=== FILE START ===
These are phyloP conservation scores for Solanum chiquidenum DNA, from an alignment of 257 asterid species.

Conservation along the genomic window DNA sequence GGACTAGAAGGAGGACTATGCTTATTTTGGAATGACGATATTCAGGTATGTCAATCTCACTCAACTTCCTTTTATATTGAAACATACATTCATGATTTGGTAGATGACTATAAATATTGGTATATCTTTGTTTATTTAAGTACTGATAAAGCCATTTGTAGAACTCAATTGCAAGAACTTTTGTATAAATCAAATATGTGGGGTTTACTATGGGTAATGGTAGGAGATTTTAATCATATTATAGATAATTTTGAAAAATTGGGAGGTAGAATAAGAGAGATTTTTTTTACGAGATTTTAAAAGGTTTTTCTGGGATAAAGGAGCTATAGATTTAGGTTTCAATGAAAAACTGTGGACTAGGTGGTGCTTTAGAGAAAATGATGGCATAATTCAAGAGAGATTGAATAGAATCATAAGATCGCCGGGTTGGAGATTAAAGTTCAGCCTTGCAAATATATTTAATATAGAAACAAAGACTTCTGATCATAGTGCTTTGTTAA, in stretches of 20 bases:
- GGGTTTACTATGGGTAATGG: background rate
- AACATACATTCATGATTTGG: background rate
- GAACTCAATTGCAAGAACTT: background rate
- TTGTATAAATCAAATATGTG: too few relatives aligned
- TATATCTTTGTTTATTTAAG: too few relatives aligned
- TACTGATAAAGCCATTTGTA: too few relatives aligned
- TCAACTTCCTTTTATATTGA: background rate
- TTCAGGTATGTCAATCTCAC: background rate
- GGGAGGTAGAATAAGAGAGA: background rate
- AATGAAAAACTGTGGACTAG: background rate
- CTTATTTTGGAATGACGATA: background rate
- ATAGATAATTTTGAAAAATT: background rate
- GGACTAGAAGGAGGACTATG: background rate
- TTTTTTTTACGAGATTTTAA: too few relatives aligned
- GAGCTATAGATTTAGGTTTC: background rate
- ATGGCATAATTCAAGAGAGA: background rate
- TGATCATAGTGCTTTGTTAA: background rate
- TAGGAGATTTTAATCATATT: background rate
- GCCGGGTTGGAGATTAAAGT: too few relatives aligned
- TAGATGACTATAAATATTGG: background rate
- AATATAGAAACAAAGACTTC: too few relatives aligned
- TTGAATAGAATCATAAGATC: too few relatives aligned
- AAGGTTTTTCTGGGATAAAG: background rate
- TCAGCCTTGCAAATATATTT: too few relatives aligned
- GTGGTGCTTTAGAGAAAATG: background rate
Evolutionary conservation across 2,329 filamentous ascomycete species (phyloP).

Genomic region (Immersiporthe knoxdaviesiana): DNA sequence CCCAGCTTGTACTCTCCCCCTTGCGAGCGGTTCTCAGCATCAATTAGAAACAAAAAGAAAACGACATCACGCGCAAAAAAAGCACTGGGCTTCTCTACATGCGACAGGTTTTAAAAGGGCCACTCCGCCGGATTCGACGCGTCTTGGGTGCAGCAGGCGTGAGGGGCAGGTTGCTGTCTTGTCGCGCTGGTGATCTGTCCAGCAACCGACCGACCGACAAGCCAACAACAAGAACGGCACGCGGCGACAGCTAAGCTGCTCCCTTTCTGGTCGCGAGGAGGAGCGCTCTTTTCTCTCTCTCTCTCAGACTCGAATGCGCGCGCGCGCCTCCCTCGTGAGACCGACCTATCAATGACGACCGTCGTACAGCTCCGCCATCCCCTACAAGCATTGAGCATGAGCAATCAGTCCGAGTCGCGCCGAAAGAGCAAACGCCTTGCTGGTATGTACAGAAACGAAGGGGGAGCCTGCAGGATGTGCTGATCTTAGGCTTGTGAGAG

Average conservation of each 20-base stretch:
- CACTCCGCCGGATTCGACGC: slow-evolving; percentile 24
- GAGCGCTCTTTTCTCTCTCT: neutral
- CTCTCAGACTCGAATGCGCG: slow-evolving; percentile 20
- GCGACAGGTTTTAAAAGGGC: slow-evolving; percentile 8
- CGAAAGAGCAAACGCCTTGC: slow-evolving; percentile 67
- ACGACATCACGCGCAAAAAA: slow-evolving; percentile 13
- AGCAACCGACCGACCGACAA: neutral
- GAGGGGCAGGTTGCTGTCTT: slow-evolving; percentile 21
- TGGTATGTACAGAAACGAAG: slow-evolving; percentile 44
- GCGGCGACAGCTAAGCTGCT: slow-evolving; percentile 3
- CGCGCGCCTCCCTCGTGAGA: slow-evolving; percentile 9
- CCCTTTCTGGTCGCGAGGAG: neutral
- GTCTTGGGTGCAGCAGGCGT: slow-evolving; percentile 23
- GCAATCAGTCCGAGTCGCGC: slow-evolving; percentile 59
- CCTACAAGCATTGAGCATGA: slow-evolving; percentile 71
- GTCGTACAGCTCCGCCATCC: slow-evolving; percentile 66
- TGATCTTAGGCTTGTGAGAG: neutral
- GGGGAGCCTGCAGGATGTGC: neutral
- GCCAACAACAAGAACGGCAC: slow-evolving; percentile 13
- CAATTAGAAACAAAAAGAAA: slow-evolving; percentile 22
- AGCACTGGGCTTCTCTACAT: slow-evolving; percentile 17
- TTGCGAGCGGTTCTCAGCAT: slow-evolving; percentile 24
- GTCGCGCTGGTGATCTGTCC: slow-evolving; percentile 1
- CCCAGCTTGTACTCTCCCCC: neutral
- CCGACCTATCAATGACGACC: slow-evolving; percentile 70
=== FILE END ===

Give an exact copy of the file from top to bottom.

These are phyloP conservation scores for Solanum chiquidenum DNA, from an alignment of 257 asterid species.

Conservation along the genomic window DNA sequence GGACTAGAAGGAGGACTATGCTTATTTTGGAATGACGATATTCAGGTATGTCAATCTCACTCAACTTCCTTTTATATTGAAACATACATTCATGATTTGGTAGATGACTATAAATATTGGTATATCTTTGTTTATTTAAGTACTGATAAAGCCATTTGTAGAACTCAATTGCAAGAACTTTTGTATAAATCAAATATGTGGGGTTTACTATGGGTAATGGTAGGAGATTTTAATCATATTATAGATAATTTTGAAAAATTGGGAGGTAGAATAAGAGAGATTTTTTTTACGAGATTTTAAAAGGTTTTTCTGGGATAAAGGAGCTATAGATTTAGGTTTCAATGAAAAACTGTGGACTAGGTGGTGCTTTAGAGAAAATGATGGCATAATTCAAGAGAGATTGAATAGAATCATAAGATCGCCGGGTTGGAGATTAAAGTTCAGCCTTGCAAATATATTTAATATAGAAACAAAGACTTCTGATCATAGTGCTTTGTTAA, in stretches of 20 bases:
- GGGTTTACTATGGGTAATGG: background rate
- AACATACATTCATGATTTGG: background rate
- GAACTCAATTGCAAGAACTT: background rate
- TTGTATAAATCAAATATGTG: too few relatives aligned
- TATATCTTTGTTTATTTAAG: too few relatives aligned
- TACTGATAAAGCCATTTGTA: too few relatives aligned
- TCAACTTCCTTTTATATTGA: background rate
- TTCAGGTATGTCAATCTCAC: background rate
- GGGAGGTAGAATAAGAGAGA: background rate
- AATGAAAAACTGTGGACTAG: background rate
- CTTATTTTGGAATGACGATA: background rate
- ATAGATAATTTTGAAAAATT: background rate
- GGACTAGAAGGAGGACTATG: background rate
- TTTTTTTTACGAGATTTTAA: too few relatives aligned
- GAGCTATAGATTTAGGTTTC: background rate
- ATGGCATAATTCAAGAGAGA: background rate
- TGATCATAGTGCTTTGTTAA: background rate
- TAGGAGATTTTAATCATATT: background rate
- GCCGGGTTGGAGATTAAAGT: too few relatives aligned
- TAGATGACTATAAATATTGG: background rate
- AATATAGAAACAAAGACTTC: too few relatives aligned
- TTGAATAGAATCATAAGATC: too few relatives aligned
- AAGGTTTTTCTGGGATAAAG: background rate
- TCAGCCTTGCAAATATATTT: too few relatives aligned
- GTGGTGCTTTAGAGAAAATG: background rate
Evolutionary conservation across 2,329 filamentous ascomycete species (phyloP).

Genomic region (Immersiporthe knoxdaviesiana): DNA sequence CCCAGCTTGTACTCTCCCCCTTGCGAGCGGTTCTCAGCATCAATTAGAAACAAAAAGAAAACGACATCACGCGCAAAAAAAGCACTGGGCTTCTCTACATGCGACAGGTTTTAAAAGGGCCACTCCGCCGGATTCGACGCGTCTTGGGTGCAGCAGGCGTGAGGGGCAGGTTGCTGTCTTGTCGCGCTGGTGATCTGTCCAGCAACCGACCGACCGACAAGCCAACAACAAGAACGGCACGCGGCGACAGCTAAGCTGCTCCCTTTCTGGTCGCGAGGAGGAGCGCTCTTTTCTCTCTCTCTCTCAGACTCGAATGCGCGCGCGCGCCTCCCTCGTGAGACCGACCTATCAATGACGACCGTCGTACAGCTCCGCCATCCCCTACAAGCATTGAGCATGAGCAATCAGTCCGAGTCGCGCCGAAAGAGCAAACGCCTTGCTGGTATGTACAGAAACGAAGGGGGAGCCTGCAGGATGTGCTGATCTTAGGCTTGTGAGAG

Average conservation of each 20-base stretch:
- CACTCCGCCGGATTCGACGC: slow-evolving; percentile 24
- GAGCGCTCTTTTCTCTCTCT: neutral
- CTCTCAGACTCGAATGCGCG: slow-evolving; percentile 20
- GCGACAGGTTTTAAAAGGGC: slow-evolving; percentile 8
- CGAAAGAGCAAACGCCTTGC: slow-evolving; percentile 67
- ACGACATCACGCGCAAAAAA: slow-evolving; percentile 13
- AGCAACCGACCGACCGACAA: neutral
- GAGGGGCAGGTTGCTGTCTT: slow-evolving; percentile 21
- TGGTATGTACAGAAACGAAG: slow-evolving; percentile 44
- GCGGCGACAGCTAAGCTGCT: slow-evolving; percentile 3
- CGCGCGCCTCCCTCGTGAGA: slow-evolving; percentile 9
- CCCTTTCTGGTCGCGAGGAG: neutral
- GTCTTGGGTGCAGCAGGCGT: slow-evolving; percentile 23
- GCAATCAGTCCGAGTCGCGC: slow-evolving; percentile 59
- CCTACAAGCATTGAGCATGA: slow-evolving; percentile 71
- GTCGTACAGCTCCGCCATCC: slow-evolving; percentile 66
- TGATCTTAGGCTTGTGAGAG: neutral
- GGGGAGCCTGCAGGATGTGC: neutral
- GCCAACAACAAGAACGGCAC: slow-evolving; percentile 13
- CAATTAGAAACAAAAAGAAA: slow-evolving; percentile 22
- AGCACTGGGCTTCTCTACAT: slow-evolving; percentile 17
- TTGCGAGCGGTTCTCAGCAT: slow-evolving; percentile 24
- GTCGCGCTGGTGATCTGTCC: slow-evolving; percentile 1
- CCCAGCTTGTACTCTCCCCC: neutral
- CCGACCTATCAATGACGACC: slow-evolving; percentile 70